dnb

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dnb last won the day on February 14

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About dnb

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  • About Me
    Building a SIPS panel house on the Isle of Wight, in the muddiest swamp I could find.
    Just call me Shrek!
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    Isle of Wight

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  1. They had away with a lot of my PD rights too. I had to do a load of bat boxes too - I enjoyed making those and I like seeing the bats flying at dusk.
  2. Good luck with the next stages. Hope you didn't get hit with too many conditions.
  3. They've indicated that there's quite a lot of PV already on "my" bit of wire, so I might not get the full 16A worth. (I won't know until I get the results of my application). They only seemed concerned with the export, not the total size. In reality, they aren't going to ever see any of it in the first place - it will be directed to local use of some kind for all but the most extreme circumstances. I too might be in this position. The house is specified to have full A/C - it's always good for soaking up a bit of spare power. Can always open a window to make it work harder...
  4. Exactly this. But they seem to be getting more common these days according to this: Single phase inverter, apparently with G100 export limit I applied for an "in principle" grid connection with SSEN recently using one of the above as my export limit, and they seemed happy. We'll see if that is still the case now the real application is ticking through the system. Admittedly I am only looking at 6kW or so of panel, but my export limit is likely to be in the region of 3kW.
  5. In the middle of a build now. It's been pretty horrible really, but not all of it is covid 19 related. You might have a bit more luck than me. PP - no idea since mine was all done beforehand, however building control are snowed under looking at photographs and currently won't attend site in enclosed spaces unless it's a final inspection. This will depend largely on your local authority. No idea on mortgages since C19 either. Some materials are nearly impossible to get. This is regional as far as I can tell, but could well be coloured by being on an island. Other things are easy. Trades do seem to be working fairly normally where materials are available for them. For instance, plaster is impossible here unless you're willing to pay 5x over the odds. Kitchen worktops are in short supply too, so I'm told. I was fairly fortunate here in that I had bought most of the materials I needed to get to sole plate level a couple of days before lockdown. The worst one for me is that my SIPS panel contractors can't be accomodated locally, can't easily subsist and can't commute. So the house can't meaningfully progress upwards until the B&B world opens up a bit more.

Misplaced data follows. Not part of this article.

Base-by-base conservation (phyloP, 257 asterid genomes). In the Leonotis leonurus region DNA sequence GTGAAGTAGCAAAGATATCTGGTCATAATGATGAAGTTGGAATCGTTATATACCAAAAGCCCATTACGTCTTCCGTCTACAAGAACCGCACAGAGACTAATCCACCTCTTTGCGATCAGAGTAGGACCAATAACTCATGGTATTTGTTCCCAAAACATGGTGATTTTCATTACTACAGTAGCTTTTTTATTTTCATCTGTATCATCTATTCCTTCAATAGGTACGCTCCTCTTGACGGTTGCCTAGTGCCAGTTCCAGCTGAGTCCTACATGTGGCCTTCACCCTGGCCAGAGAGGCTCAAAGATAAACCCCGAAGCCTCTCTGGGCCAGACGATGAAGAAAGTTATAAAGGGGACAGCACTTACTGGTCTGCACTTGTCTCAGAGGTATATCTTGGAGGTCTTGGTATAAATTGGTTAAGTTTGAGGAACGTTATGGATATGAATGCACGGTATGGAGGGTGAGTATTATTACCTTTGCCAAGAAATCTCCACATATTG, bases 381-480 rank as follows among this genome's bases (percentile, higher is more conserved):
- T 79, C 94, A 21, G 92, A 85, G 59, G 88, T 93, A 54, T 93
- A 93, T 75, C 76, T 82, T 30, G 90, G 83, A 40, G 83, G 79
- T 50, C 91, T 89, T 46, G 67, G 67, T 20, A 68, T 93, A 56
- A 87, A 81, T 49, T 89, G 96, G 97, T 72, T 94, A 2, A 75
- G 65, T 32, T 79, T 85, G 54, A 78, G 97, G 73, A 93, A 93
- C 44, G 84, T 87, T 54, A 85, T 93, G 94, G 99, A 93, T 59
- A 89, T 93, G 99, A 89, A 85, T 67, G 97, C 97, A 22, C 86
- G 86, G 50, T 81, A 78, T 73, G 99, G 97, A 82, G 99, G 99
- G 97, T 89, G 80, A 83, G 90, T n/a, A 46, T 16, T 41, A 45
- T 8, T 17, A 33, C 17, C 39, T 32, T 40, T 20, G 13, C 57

6. I promised some mathematical modelling. Not the clothes kind. I'm much better at the former. Here are some charts and things. It turns out that modelling rainfall is almost as difficult as modelling sea clutter as seen by radar. I ended up with a uniform distribution for deciding if it would rain on a particular day, and then a gamma distribution to determine how much rain there would be. It sort of worked but plan B - getting real world daily rain data for my area for the past 89 years - seemed a considerably better option when it appeared! I wrote a quick and dirty Matlab script to read in the rainfall data, then in a loop (couldn't be bothered to vectorise) of 1000 runs select a year at random and run through each day to work out how much rain my roof and a 4000 litre tank could capture less a fraction for efficiency of capture, followed by "using" 150 litres of water that day (no idea if that's the right amount, but it seems sane for the moment). Anything that drained the tank counted as mains usage. This gave me the following charts, averaged over the 1000 runs: The rainwater tank ranges from zero to full for most days at some point over the 1000 runs, but there are more zeros in the spring than in winter - hence the higher average mains usage. Means are pretty useless statistics though when outliers are involved (i.e. full and empty tanks) so let's look at the median. This clearly says the expectation is that mains water will not be used (on average) and that 4000 litres is sufficient storage for using 150 litres per day (again on average). So let's look at the 95% "worst case" level, since average is wrong half the time... In this case, the system only provides 30% of the water we need. But 95% of the time, it will do a lot better. Let's now look at how much better by plotting the mains use percentile for each year. It shows that the system usually provides sufficient water to sustain near zero mains use provided the assumptions on water use of 150 litres per day are sound. All ready for you lot to throw rocks at the charts now 😀